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Python Variables

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Think of a variable as a name attached to a particular object. In Python, variables need not be declared or defined in advance, as is the case in many other programming languages. To create a variable, you just assign it a value and then start using it. Assignment is done with a single equals sign (=):

>>> n = 10

This is read or interpreted as “n is assigned the value 10.” Once this is done, n can be used in a statement or expression, and its value will be substituted:

>>> print(n)

Just as a literal value can be displayed directly from the interpreter prompt without the need for print(), so can directly call a variable:

>>> n

Later, if you change the value of n and use it again, the new value will be substituted instead:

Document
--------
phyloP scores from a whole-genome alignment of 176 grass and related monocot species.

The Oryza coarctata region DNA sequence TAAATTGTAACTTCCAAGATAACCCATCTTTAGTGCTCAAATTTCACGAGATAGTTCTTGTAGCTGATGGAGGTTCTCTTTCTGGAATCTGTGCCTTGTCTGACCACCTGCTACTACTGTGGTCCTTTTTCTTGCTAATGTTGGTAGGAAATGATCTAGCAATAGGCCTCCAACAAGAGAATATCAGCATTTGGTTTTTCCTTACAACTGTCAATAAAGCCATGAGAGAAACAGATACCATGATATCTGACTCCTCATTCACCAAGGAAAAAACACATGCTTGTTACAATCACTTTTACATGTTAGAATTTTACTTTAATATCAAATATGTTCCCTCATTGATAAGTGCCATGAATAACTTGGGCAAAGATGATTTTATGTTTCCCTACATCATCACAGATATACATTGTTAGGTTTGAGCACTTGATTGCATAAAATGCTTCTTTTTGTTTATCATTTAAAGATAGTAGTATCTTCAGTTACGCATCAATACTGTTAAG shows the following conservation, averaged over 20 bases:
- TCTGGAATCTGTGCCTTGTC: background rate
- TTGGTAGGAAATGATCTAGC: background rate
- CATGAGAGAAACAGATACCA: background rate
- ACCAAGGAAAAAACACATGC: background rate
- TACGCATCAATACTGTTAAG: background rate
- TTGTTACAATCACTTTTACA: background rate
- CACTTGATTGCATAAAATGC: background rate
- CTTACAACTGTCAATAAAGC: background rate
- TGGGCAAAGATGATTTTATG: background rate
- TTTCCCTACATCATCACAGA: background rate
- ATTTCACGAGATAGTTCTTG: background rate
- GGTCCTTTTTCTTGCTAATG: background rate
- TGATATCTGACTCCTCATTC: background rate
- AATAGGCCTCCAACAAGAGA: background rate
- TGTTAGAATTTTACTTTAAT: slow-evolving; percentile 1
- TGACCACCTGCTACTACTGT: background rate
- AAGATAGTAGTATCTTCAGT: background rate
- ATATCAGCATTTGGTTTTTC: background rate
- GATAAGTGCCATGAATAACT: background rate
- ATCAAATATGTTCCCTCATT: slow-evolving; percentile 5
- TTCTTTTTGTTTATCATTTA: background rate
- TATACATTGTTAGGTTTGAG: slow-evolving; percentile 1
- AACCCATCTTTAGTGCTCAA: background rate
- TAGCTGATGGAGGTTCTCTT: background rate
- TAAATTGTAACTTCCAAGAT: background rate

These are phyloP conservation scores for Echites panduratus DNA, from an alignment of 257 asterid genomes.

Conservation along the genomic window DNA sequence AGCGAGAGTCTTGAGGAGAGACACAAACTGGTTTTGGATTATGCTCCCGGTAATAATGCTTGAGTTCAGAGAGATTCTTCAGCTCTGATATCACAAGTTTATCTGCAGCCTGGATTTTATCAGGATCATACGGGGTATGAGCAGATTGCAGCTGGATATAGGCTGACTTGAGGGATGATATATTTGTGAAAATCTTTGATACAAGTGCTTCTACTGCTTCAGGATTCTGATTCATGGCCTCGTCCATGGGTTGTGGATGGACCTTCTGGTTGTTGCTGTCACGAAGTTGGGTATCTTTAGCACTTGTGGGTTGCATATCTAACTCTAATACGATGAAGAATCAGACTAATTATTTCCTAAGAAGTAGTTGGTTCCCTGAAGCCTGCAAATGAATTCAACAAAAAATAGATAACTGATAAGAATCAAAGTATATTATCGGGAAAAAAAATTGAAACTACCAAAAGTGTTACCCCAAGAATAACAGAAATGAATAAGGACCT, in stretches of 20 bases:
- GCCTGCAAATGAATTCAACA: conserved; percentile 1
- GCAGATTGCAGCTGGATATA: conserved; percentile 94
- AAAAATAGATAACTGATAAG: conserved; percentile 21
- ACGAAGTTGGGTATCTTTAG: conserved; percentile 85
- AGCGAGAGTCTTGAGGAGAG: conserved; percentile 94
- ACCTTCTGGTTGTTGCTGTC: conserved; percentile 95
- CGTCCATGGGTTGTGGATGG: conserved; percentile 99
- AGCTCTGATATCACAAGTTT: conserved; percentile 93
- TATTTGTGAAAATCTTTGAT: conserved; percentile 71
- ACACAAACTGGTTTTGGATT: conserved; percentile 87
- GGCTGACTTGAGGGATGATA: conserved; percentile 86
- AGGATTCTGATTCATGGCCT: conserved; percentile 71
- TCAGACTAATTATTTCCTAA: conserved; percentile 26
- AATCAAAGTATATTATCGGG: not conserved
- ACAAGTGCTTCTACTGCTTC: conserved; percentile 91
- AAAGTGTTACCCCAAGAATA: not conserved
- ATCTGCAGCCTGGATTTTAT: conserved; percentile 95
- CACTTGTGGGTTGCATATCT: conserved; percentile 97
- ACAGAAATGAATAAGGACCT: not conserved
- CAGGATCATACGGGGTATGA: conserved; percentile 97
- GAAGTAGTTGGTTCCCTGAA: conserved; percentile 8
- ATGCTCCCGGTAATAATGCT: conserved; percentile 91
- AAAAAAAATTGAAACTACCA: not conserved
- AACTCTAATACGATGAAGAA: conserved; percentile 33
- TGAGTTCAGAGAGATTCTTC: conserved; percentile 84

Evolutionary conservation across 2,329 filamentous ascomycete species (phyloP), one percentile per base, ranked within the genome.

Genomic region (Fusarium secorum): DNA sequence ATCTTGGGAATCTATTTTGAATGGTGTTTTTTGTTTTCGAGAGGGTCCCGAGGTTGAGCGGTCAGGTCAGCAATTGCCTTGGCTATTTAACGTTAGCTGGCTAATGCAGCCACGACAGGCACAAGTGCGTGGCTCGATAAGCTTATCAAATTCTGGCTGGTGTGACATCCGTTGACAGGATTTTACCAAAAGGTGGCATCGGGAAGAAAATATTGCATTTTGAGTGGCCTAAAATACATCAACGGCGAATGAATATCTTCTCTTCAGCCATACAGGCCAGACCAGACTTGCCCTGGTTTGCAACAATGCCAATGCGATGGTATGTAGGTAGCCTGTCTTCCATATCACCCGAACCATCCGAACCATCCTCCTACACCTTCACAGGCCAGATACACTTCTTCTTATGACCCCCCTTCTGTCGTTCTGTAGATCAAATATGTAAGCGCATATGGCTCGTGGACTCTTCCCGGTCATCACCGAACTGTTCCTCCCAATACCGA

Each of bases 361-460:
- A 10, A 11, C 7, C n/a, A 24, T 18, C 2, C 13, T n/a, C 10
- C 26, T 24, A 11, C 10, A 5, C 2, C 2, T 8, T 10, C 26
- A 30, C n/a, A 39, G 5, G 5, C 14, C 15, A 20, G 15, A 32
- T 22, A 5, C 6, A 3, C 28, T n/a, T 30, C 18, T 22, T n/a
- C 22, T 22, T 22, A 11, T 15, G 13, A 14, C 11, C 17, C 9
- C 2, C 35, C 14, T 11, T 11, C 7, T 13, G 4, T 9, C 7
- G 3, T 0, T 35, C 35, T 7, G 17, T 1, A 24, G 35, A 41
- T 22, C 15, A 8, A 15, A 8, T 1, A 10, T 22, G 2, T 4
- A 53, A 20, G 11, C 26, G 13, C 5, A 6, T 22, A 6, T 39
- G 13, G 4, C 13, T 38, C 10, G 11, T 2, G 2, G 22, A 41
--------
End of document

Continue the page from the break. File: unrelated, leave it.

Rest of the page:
>>> n = 1000
>>> print(n)
>>> n

Python also allows chained assignment, which makes it possible to assign the same value to several variables simultaneously:

>>> a = b = c = 100
>>> print(a, b, c)
100 100 100

Variable Types in Python

Variables in Python are not subject to this restriction.

>>> var = 23.5
>>> print(var)

>>> var = "Now I'm a string"
>>> print(var)
Now I'm a string


If you want to specify the data type of a variable, this can be done with casting.

x = str(5)    # x will be '5'
y = int(5)    # y will be 5
z = float(5)  # z will be 5.0

Get the Type

You can get the data type of a variable with the type() function.

x = 50
y = "zach"


This tutorial covered the basics of Python variables, including object references and identity, and naming of Python identifiers.

You now have a good understanding of some of Python’s data types and know how to create variables that reference objects of those types.

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